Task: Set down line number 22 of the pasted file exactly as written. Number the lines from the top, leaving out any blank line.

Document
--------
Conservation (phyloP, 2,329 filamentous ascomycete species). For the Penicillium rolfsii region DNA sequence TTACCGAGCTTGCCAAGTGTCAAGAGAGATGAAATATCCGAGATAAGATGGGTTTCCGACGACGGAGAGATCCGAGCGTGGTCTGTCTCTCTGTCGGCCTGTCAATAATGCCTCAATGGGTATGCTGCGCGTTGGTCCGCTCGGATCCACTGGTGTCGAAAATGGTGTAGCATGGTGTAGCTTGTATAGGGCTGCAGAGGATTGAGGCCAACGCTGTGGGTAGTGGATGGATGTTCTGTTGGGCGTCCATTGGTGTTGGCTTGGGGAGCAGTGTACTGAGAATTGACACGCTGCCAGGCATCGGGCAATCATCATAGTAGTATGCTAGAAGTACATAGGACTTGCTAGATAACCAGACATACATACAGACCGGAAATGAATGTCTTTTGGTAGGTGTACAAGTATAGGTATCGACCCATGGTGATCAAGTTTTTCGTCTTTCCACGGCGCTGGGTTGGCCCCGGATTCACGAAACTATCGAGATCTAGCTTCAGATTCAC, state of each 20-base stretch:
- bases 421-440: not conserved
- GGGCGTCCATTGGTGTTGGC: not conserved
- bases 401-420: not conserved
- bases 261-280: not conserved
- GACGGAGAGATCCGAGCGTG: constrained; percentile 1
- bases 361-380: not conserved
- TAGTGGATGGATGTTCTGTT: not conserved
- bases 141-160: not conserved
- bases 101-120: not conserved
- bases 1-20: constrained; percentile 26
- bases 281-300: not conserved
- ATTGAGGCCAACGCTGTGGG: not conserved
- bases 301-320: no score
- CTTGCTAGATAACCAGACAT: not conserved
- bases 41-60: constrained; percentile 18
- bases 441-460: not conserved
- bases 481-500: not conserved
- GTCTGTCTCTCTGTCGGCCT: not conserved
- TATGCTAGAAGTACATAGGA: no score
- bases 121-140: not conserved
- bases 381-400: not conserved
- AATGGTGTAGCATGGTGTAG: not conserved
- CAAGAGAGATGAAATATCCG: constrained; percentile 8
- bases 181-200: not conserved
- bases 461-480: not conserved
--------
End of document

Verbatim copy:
- bases 381-400: not conserved